Bookies Gone Broke

Photo: Timothy A. Clary/AFP/Getty Images

L ast week, the state government authorized an emergency $25 million loan to the New York Racing Association—which operates the Belmont, Aqueduct, and Saratoga tracks—to keep it from shutting down on June 9, four days after the Belmont Stakes. How does a business with a piece of a legal-gambling monopoly almost end up at the glue factory? Blame the economy, the fall of horse racing’s popularity, and being saddled with Albany’s patronage mentality.

The Decline Of Horse Racing

Total yearly attendance at NYRA tracks:

1987: 4.5 million

2009: 1.7 million

Total betting on horse racing in New York State, adjusted for inflation:

1987: $6.53 billion

2008*: $2.45 billion
*most recent year for which data is available

Uncooperative Horses

$3 million
Estimated extra money NYRA makes when the Belmont Stakes features a contender to win the Triple Crown (it’s the last of the three races).

The only time in the last six years that a horse (Big Brown) ran for the Crown.

OTB’s Bad Bet

NYRA gets about 10 percent of its revenue from New York City’s Off-Track Betting parlors— but OTB went bankrupt last December.

45 of 65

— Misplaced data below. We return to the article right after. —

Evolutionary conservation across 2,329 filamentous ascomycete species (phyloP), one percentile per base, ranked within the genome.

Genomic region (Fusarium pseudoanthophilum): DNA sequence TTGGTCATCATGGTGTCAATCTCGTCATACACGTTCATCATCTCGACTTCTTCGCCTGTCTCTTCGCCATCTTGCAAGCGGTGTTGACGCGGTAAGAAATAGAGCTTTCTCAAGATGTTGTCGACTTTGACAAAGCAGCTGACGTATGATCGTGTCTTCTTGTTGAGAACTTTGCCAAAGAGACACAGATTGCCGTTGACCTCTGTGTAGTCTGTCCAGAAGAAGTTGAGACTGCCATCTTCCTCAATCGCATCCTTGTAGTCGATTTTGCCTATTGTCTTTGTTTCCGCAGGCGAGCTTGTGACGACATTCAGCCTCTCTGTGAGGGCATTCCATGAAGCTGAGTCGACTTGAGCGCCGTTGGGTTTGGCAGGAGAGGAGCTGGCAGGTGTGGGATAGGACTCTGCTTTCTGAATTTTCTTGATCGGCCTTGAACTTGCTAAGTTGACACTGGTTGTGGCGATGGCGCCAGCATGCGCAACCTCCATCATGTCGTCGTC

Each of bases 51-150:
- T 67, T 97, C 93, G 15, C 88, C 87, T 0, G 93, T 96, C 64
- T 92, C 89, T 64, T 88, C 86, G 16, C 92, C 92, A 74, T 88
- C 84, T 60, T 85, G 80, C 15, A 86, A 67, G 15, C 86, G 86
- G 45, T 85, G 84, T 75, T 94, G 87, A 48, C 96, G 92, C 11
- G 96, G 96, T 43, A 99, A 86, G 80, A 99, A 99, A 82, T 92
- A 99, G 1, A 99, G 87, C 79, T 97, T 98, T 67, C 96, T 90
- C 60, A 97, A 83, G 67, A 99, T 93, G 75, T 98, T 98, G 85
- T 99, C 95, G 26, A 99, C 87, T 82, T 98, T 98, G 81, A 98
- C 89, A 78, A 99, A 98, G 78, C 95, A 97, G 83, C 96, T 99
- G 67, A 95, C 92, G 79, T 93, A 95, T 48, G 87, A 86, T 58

city OTB locations are closing

$252 million
NYRA’s projected revenue this year

$266 million
Projected expenses

$19 million
Amount NYRA says it’s owed by the NYC OTB

“The New York City OTB has never been an efficient business,” says Daily Racing Form publisher Steven Crist. “It’s a jobs program for politicians’ friends and relatives.” Last year, OTB employed 25 people who made over $100,000.

Aqueduct Slots: The Post-Horse Last Hope

$30 million
Estimated annual revenue that NYRA would take in by installing slot machines at the Aqueduct racetrack.

The Legislature approved the slots plan in 2001. Over the years, three operators have been selected; one defaulted, one was disqualified and the third abandoned the project after four years of delays. Construction has yet to begin.

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Bookies Gone Broke